Perhaps most concerning for the president, the presumptive Republican nominee now holds a 49-41 percent advantage among voters asked who would best handle the economy,
Still, there are some bright spots for Obama. Voters are far more likely to say he is focusing on the middle class, besting Romney 52-38 percent. And more voters say President Obama (38 percent) cares about their problems than those who do about Mitt Romney (25 percent).
Meanwhile, some 53 percent of voters say Romney's policies favor the wealthy. And 23 percent say Romney's experience with Bain Capital makes them less likely to vote for him — versus 14 percent who say his business experience makes them more likely to side with his campaign.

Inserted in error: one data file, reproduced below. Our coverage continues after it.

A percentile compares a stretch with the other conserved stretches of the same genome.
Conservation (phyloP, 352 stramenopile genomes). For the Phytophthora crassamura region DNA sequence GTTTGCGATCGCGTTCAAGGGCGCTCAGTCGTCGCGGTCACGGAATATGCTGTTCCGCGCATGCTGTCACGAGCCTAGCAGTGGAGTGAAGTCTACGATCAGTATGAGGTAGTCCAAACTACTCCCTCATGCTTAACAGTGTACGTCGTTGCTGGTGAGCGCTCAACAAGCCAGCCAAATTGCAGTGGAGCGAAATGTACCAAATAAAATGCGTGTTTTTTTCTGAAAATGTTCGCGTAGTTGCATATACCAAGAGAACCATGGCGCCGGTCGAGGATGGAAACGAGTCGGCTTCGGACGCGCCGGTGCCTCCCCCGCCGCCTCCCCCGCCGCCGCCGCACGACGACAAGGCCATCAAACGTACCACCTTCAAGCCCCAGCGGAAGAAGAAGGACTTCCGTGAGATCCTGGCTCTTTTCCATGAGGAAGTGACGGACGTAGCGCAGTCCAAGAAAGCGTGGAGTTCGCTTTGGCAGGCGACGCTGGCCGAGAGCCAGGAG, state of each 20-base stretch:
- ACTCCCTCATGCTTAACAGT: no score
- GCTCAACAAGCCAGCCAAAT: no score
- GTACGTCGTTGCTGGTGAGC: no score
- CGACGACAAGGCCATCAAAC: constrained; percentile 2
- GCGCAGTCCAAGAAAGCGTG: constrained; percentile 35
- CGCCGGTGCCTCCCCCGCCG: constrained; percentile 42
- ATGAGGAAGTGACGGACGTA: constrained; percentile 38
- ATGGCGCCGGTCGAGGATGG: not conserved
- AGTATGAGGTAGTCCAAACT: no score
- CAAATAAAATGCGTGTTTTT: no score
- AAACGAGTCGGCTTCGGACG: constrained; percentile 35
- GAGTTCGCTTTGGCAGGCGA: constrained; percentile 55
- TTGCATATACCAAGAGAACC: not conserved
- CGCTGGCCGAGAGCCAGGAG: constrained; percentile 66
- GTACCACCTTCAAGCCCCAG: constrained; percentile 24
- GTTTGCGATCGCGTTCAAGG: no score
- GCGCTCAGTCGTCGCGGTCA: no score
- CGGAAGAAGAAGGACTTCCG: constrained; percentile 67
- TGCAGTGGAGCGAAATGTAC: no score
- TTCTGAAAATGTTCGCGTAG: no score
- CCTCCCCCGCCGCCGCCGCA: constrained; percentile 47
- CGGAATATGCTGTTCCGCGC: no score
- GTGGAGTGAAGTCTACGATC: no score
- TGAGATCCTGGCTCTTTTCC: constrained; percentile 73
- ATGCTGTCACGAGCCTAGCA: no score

The president's supporters are also far more likely to actually like him than Republicans are their nominee. More than half of Obama voters say they "strongly favor" the president, with only eight saying that they are lodging their vote against Mitt Romney. Romney, meanwhile, is strongly favored by less than 3 in 10 of his supporters, but 37 percent say they are voting against Obama.
The poll also found that half of Americans believed that the Bush-era tax cuts should be extended for households making under $250,000 per year, as the president has proposed, while just 27 percent say the taxes should be fully extended, as Romney advocates.